association_rules: Association rules generation from frequent itemsets
Function to generate association rules from frequent itemsets
from mlxtend.frequent_patterns import association_rules
Overview
Rule generation is a common task in the mining of frequent patterns. An association rule is an implication expression of the form , where and are disjoint itemsets [1]. A more concrete example based on consumer behaviour would be suggesting that people who buy diapers are also likely to buy beer. To evaluate the "interest" of such an association rule, different metrics have been developed. The current implementation make use of the confidence
and lift
metrics.
Metrics
The currently supported metrics for evaluating association rules and setting selection thresholds are listed below. Given a rule "A > C", A stands for antecedent and C stands for consequent.
'support':
 introduced in [3]
The support metric is defined for itemsets, not assocication rules. The table produced by the association rule mining algorithm contains three different support metrics: 'antecedent support', 'consequent support', and 'support'. Here, 'antecedent support' computes the proportion of transactions that contain the antecedent A, and 'consequent support' computes the support for the itemset of the consequent C. The 'support' metric then computes the support of the combined itemset A C  note that 'support' depends on 'antecedent support' and 'consequent support' via min('antecedent support', 'consequent support').
Typically, support is used to measure the abundance or frequency (often interpreted as significance or importance) of an itemset in a database. We refer to an itemset as a "frequent itemset" if you support is larger than a specified minimumsupport threshold. Note that in general, due to the downward closure property, all subsets of a frequent itemset are also frequent.
'confidence':
 introduced in [3]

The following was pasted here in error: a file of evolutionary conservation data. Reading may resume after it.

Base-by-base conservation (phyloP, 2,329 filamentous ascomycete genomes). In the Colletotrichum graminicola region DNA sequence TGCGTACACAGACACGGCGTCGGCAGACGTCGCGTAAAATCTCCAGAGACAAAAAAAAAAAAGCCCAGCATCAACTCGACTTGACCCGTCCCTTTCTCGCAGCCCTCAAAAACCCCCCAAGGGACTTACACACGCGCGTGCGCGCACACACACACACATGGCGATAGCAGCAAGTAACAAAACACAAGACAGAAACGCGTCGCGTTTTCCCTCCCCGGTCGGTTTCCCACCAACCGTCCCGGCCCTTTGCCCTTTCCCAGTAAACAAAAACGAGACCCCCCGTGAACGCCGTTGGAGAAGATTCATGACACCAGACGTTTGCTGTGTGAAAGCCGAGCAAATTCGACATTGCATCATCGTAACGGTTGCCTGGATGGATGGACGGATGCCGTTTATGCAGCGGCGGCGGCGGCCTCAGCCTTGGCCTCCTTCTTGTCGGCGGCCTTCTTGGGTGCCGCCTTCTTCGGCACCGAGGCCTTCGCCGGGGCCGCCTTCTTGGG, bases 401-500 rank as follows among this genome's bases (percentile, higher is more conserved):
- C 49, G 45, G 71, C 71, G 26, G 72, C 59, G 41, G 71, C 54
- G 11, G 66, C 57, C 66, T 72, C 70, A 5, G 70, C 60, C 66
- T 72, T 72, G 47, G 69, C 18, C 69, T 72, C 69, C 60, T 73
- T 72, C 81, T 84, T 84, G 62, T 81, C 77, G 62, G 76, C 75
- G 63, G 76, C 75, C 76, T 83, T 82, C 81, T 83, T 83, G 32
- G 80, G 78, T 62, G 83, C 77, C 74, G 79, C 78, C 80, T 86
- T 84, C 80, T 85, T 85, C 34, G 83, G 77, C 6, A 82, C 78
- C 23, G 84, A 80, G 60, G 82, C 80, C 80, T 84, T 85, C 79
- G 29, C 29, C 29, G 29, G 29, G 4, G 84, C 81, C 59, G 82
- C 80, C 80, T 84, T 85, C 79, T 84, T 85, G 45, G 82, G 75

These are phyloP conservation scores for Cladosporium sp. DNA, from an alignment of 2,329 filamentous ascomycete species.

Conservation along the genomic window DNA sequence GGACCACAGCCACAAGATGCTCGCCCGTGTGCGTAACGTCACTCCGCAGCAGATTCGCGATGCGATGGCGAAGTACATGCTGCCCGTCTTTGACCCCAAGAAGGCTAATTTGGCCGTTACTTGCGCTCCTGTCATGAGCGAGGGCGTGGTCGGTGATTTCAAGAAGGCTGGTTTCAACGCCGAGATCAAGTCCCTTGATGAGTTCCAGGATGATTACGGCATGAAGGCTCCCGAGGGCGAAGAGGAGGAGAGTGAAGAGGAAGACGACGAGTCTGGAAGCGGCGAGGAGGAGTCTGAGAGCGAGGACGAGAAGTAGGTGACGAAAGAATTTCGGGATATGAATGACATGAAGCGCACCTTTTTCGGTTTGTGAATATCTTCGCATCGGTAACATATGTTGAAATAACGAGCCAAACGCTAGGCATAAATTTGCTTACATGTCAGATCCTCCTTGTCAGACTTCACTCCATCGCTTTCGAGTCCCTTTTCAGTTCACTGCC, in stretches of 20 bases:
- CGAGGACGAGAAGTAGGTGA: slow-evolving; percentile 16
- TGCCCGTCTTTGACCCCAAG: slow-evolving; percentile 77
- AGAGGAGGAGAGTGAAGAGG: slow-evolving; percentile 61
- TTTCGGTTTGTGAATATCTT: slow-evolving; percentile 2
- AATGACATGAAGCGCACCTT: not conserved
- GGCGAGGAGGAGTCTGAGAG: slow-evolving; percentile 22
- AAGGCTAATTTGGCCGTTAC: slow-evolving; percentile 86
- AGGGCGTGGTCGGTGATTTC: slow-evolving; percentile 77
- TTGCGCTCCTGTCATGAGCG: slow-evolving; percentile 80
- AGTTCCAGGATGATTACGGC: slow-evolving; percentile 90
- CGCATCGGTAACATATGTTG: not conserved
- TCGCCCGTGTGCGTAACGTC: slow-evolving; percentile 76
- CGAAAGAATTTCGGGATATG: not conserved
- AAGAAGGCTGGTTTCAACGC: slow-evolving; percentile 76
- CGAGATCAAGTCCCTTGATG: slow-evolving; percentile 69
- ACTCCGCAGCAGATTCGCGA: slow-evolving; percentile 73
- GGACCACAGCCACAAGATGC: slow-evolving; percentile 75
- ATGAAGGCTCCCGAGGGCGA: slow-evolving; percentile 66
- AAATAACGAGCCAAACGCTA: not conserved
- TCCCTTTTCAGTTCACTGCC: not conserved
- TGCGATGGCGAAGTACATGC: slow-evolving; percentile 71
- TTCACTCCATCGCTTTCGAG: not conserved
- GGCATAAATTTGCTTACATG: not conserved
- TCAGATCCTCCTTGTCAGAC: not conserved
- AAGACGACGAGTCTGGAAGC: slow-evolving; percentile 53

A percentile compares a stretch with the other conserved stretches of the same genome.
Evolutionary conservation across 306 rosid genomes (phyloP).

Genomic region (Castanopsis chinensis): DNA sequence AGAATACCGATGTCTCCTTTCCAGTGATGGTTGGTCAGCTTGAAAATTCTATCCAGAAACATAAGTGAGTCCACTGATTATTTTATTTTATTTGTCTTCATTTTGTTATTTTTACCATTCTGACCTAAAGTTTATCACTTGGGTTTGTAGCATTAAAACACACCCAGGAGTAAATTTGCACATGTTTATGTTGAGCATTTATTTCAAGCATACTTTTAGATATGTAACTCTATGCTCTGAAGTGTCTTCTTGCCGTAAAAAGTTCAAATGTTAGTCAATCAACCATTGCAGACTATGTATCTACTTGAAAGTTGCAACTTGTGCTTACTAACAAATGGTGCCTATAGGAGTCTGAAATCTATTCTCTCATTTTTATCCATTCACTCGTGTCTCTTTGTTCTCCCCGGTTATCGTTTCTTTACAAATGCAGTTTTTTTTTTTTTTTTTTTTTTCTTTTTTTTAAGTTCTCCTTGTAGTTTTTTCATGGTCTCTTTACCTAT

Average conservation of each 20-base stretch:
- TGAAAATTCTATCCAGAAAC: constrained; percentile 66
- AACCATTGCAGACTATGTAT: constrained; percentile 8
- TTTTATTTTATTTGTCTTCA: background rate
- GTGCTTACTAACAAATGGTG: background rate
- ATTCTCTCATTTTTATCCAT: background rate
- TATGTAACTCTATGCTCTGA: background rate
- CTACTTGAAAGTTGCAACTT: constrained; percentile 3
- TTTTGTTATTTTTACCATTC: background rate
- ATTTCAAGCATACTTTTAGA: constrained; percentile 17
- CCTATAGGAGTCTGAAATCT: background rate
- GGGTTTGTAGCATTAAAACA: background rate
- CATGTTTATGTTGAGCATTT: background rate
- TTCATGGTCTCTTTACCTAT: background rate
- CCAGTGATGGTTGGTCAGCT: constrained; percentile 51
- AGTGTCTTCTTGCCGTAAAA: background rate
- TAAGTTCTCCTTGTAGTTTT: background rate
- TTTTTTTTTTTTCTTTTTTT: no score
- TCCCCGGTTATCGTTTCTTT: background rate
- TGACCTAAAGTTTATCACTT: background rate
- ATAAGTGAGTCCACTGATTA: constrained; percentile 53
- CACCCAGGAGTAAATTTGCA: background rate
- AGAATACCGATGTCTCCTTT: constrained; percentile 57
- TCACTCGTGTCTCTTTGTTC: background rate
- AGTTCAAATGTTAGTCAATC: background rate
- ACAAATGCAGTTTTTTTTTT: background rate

The confidence of a rule A>C is the probability of seeing the consequent in a transaction given that it also contains the antecedent. Note that the metric is not symmetric or directed; for instance, the confidence for A>C is different than the confidence for C>A. The confidence is 1 (maximal) for a rule A>C if the consequent and antecedent always occur together.
'lift':
 introduced in [4]
The lift metric is commonly used to measure how much more often the antecedent and consequent of a rule A>C occur together than we would expect if they were statistically independent. If A and C are independent, the Lift score will be exactly 1.
'leverage':
 introduced in [5]
Leverage computes the difference between the observed frequency of A and C appearing together and the frequency that would be expected if A and C were independent. A leverage value of 0 indicates independence.
'conviction':
 introduced in [6]
A high conviction value means that the consequent is highly depending on the antecedent. For instance, in the case of a perfect confidence score, the denominator becomes 0 (due to 1  1) for which the conviction score is defined as 'inf'. Similar to lift, if items are independent, the conviction is 1.
References
[1] Tan, Steinbach, Kumar. Introduction to Data Mining. Pearson New International Edition. Harlow: Pearson Education Ltd., 2014. (pp. 327414).
[2] Michael Hahsler, http://michael.hahsler.net/research/association_rules/measures.html
[3] R. Agrawal, T. Imielinski, and A. Swami. Mining associations between sets of items in large databases. In Proc. of the ACM SIGMOD Int'l Conference on Management of Data, pages 207216, Washington D.C., May 1993